01.07.2007 18:07 World Economy Review - June 2007
Russia is likely to revise its GDP growth forecast upwards as it should reach 7 pct in 2007, Russian media reported Economic Development and Trade Minister German Gref said in June. "Soon from now, we`ll see our GDP forecast raised from 6.5 pct to 7 pct for 2007," - he said. "In the first five months this year GDP has risen 7.7 pct year-on-year," - he said.
Also in June, the White House lowered its official forecast for economic growth to 2.3 pct for 2007 from 2.9 pct predicted six months ago. The forecast is compiled by the White House Council of Economic Advisers, the White House Office of Management and Budget and the Treasury Department.
That 2.3 pct growth depends on the expected rebound from quite weak growth in the first quarter. "A variety of indicators signal a faster-growing US economy for the rest of the year", - said CEA Chairman Edward Lazear. "Unemployment remains remarkably low, business inventories are lean compared with sales, and now industrial production is on the rise".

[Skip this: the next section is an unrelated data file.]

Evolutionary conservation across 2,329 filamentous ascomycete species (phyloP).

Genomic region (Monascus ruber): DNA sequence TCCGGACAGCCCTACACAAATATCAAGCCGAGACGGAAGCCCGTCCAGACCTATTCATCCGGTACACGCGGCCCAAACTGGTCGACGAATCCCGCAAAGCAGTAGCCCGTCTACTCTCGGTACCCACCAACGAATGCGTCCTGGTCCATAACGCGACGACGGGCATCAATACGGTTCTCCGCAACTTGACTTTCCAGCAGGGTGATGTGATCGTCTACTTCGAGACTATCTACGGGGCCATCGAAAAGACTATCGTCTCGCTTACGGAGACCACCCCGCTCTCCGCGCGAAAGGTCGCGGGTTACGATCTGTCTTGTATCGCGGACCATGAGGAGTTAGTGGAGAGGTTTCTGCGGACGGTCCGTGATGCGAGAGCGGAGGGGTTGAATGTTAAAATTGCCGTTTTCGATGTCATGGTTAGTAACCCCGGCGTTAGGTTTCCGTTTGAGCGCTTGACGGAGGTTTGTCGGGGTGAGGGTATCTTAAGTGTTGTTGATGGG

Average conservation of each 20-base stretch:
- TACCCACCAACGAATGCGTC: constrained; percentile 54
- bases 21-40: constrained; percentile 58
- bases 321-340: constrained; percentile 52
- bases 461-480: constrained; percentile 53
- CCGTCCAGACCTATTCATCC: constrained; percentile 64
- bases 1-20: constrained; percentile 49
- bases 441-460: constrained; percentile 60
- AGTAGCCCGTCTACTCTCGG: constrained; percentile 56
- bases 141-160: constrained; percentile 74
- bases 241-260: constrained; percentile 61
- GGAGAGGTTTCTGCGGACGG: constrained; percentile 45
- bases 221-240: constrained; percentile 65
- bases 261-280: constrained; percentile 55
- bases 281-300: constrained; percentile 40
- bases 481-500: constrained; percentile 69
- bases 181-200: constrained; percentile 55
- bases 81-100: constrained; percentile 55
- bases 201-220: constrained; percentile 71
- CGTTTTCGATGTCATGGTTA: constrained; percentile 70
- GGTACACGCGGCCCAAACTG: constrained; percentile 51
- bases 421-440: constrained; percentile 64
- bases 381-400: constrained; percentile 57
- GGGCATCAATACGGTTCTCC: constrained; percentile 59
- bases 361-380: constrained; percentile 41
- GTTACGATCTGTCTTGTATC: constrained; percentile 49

France`s statistics office Insee forecasts 2.1 pct GDP growth for 2007, down slightly from the 2006 growth figure of 2.2 pct, although supported by continuing solid domestic demand.
The Insee GDP figure, given in its quarterly report on the French economy, is marginally lower than the OECD`s estimate of 2.2 pct GDP growth for 2007 and government estimates of 2.25-2.5 pct, and compares unfavourably with the European Commission forecast of 2.4 pct growth. Economy of Eurozone is forecasted to grow by 2.6 pct in 2007.
Japan`s GDP will grow 2.1 pct this year and 2.3 pct next year, the government said. GDP of China is forecast to grow 10.8 percent from a year earlier, the fastest rate since 1995, according to the report of the People`s Bank of China.